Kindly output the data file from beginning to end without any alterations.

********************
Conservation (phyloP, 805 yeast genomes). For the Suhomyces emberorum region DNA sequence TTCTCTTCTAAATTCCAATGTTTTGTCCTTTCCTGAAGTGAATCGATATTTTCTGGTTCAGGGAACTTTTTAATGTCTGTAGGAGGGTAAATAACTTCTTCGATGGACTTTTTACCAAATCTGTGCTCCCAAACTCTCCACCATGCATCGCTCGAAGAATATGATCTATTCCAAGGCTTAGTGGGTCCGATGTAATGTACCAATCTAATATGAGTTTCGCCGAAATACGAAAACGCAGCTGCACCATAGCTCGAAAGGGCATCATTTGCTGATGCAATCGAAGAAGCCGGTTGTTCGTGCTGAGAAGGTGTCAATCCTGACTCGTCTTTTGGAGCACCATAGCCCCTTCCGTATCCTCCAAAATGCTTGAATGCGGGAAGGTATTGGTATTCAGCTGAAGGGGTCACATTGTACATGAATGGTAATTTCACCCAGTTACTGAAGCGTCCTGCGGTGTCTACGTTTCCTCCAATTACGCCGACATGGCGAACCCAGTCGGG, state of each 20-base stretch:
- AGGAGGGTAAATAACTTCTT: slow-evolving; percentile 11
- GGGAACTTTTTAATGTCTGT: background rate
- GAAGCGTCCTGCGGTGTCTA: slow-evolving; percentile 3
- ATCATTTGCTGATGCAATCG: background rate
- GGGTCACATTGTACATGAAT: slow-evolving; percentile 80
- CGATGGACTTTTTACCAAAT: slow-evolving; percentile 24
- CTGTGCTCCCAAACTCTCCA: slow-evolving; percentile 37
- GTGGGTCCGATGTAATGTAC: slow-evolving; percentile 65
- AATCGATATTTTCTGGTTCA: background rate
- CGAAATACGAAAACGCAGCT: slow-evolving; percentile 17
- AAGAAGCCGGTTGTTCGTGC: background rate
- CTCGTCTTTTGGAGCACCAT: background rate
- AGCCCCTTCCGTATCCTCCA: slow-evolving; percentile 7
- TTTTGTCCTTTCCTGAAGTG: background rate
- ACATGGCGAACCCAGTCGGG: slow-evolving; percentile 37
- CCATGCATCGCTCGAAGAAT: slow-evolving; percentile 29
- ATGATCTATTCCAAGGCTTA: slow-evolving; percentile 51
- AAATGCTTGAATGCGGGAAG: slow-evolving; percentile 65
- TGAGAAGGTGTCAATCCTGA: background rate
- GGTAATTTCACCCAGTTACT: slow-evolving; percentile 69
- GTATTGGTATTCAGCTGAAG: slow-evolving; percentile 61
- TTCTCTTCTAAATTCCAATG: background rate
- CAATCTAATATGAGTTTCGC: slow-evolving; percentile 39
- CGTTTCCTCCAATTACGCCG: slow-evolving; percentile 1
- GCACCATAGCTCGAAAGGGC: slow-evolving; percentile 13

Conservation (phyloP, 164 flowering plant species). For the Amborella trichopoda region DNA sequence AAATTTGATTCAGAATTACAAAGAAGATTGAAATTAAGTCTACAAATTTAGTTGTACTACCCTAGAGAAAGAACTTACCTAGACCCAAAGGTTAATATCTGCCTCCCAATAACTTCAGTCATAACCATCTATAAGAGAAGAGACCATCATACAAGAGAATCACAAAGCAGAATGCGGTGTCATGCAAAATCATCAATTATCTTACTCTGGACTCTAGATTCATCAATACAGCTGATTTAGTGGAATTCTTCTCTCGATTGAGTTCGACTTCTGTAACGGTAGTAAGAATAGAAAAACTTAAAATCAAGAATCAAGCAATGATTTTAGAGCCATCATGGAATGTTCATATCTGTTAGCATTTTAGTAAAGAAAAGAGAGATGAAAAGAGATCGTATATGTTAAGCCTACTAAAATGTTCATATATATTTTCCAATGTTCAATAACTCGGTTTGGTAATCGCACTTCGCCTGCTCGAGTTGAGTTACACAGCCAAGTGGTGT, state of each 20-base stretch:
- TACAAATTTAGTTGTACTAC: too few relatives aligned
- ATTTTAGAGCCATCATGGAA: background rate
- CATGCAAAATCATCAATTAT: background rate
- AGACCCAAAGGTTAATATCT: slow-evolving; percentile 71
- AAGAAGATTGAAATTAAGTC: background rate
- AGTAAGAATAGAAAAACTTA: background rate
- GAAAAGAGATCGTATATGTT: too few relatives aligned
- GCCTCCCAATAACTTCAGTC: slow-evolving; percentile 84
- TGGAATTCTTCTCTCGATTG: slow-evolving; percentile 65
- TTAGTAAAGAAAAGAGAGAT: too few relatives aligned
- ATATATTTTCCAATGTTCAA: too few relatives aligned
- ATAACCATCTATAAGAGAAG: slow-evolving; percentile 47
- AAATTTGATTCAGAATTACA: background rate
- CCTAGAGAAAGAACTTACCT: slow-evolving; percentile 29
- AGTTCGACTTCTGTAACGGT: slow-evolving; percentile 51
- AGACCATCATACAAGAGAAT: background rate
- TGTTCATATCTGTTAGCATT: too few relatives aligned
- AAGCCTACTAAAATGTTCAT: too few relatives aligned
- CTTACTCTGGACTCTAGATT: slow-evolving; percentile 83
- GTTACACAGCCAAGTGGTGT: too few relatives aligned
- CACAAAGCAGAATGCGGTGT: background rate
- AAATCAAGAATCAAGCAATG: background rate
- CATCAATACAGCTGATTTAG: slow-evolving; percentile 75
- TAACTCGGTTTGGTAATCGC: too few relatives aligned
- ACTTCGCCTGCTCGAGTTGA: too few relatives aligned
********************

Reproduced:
Conservation (phyloP, 805 yeast genomes). For the Suhomyces emberorum region DNA sequence TTCTCTTCTAAATTCCAATGTTTTGTCCTTTCCTGAAGTGAATCGATATTTTCTGGTTCAGGGAACTTTTTAATGTCTGTAGGAGGGTAAATAACTTCTTCGATGGACTTTTTACCAAATCTGTGCTCCCAAACTCTCCACCATGCATCGCTCGAAGAATATGATCTATTCCAAGGCTTAGTGGGTCCGATGTAATGTACCAATCTAATATGAGTTTCGCCGAAATACGAAAACGCAGCTGCACCATAGCTCGAAAGGGCATCATTTGCTGATGCAATCGAAGAAGCCGGTTGTTCGTGCTGAGAAGGTGTCAATCCTGACTCGTCTTTTGGAGCACCATAGCCCCTTCCGTATCCTCCAAAATGCTTGAATGCGGGAAGGTATTGGTATTCAGCTGAAGGGGTCACATTGTACATGAATGGTAATTTCACCCAGTTACTGAAGCGTCCTGCGGTGTCTACGTTTCCTCCAATTACGCCGACATGGCGAACCCAGTCGGG, state of each 20-base stretch:
- AGGAGGGTAAATAACTTCTT: slow-evolving; percentile 11
- GGGAACTTTTTAATGTCTGT: background rate
- GAAGCGTCCTGCGGTGTCTA: slow-evolving; percentile 3
- ATCATTTGCTGATGCAATCG: background rate
- GGGTCACATTGTACATGAAT: slow-evolving; percentile 80
- CGATGGACTTTTTACCAAAT: slow-evolving; percentile 24
- CTGTGCTCCCAAACTCTCCA: slow-evolving; percentile 37
- GTGGGTCCGATGTAATGTAC: slow-evolving; percentile 65
- AATCGATATTTTCTGGTTCA: background rate
- CGAAATACGAAAACGCAGCT: slow-evolving; percentile 17
- AAGAAGCCGGTTGTTCGTGC: background rate
- CTCGTCTTTTGGAGCACCAT: background rate
- AGCCCCTTCCGTATCCTCCA: slow-evolving; percentile 7
- TTTTGTCCTTTCCTGAAGTG: background rate
- ACATGGCGAACCCAGTCGGG: slow-evolving; percentile 37
- CCATGCATCGCTCGAAGAAT: slow-evolving; percentile 29
- ATGATCTATTCCAAGGCTTA: slow-evolving; percentile 51
- AAATGCTTGAATGCGGGAAG: slow-evolving; percentile 65
- TGAGAAGGTGTCAATCCTGA: background rate
- GGTAATTTCACCCAGTTACT: slow-evolving; percentile 69
- GTATTGGTATTCAGCTGAAG: slow-evolving; percentile 61
- TTCTCTTCTAAATTCCAATG: background rate
- CAATCTAATATGAGTTTCGC: slow-evolving; percentile 39
- CGTTTCCTCCAATTACGCCG: slow-evolving; percentile 1
- GCACCATAGCTCGAAAGGGC: slow-evolving; percentile 13

Conservation (phyloP, 164 flowering plant species). For the Amborella trichopoda region DNA sequence AAATTTGATTCAGAATTACAAAGAAGATTGAAATTAAGTCTACAAATTTAGTTGTACTACCCTAGAGAAAGAACTTACCTAGACCCAAAGGTTAATATCTGCCTCCCAATAACTTCAGTCATAACCATCTATAAGAGAAGAGACCATCATACAAGAGAATCACAAAGCAGAATGCGGTGTCATGCAAAATCATCAATTATCTTACTCTGGACTCTAGATTCATCAATACAGCTGATTTAGTGGAATTCTTCTCTCGATTGAGTTCGACTTCTGTAACGGTAGTAAGAATAGAAAAACTTAAAATCAAGAATCAAGCAATGATTTTAGAGCCATCATGGAATGTTCATATCTGTTAGCATTTTAGTAAAGAAAAGAGAGATGAAAAGAGATCGTATATGTTAAGCCTACTAAAATGTTCATATATATTTTCCAATGTTCAATAACTCGGTTTGGTAATCGCACTTCGCCTGCTCGAGTTGAGTTACACAGCCAAGTGGTGT, state of each 20-base stretch:
- TACAAATTTAGTTGTACTAC: too few relatives aligned
- ATTTTAGAGCCATCATGGAA: background rate
- CATGCAAAATCATCAATTAT: background rate
- AGACCCAAAGGTTAATATCT: slow-evolving; percentile 71
- AAGAAGATTGAAATTAAGTC: background rate
- AGTAAGAATAGAAAAACTTA: background rate
- GAAAAGAGATCGTATATGTT: too few relatives aligned
- GCCTCCCAATAACTTCAGTC: slow-evolving; percentile 84
- TGGAATTCTTCTCTCGATTG: slow-evolving; percentile 65
- TTAGTAAAGAAAAGAGAGAT: too few relatives aligned
- ATATATTTTCCAATGTTCAA: too few relatives aligned
- ATAACCATCTATAAGAGAAG: slow-evolving; percentile 47
- AAATTTGATTCAGAATTACA: background rate
- CCTAGAGAAAGAACTTACCT: slow-evolving; percentile 29
- AGTTCGACTTCTGTAACGGT: slow-evolving; percentile 51
- AGACCATCATACAAGAGAAT: background rate
- TGTTCATATCTGTTAGCATT: too few relatives aligned
- AAGCCTACTAAAATGTTCAT: too few relatives aligned
- CTTACTCTGGACTCTAGATT: slow-evolving; percentile 83
- GTTACACAGCCAAGTGGTGT: too few relatives aligned
- CACAAAGCAGAATGCGGTGT: background rate
- AAATCAAGAATCAAGCAATG: background rate
- CATCAATACAGCTGATTTAG: slow-evolving; percentile 75
- TAACTCGGTTTGGTAATCGC: too few relatives aligned
- ACTTCGCCTGCTCGAGTTGA: too few relatives aligned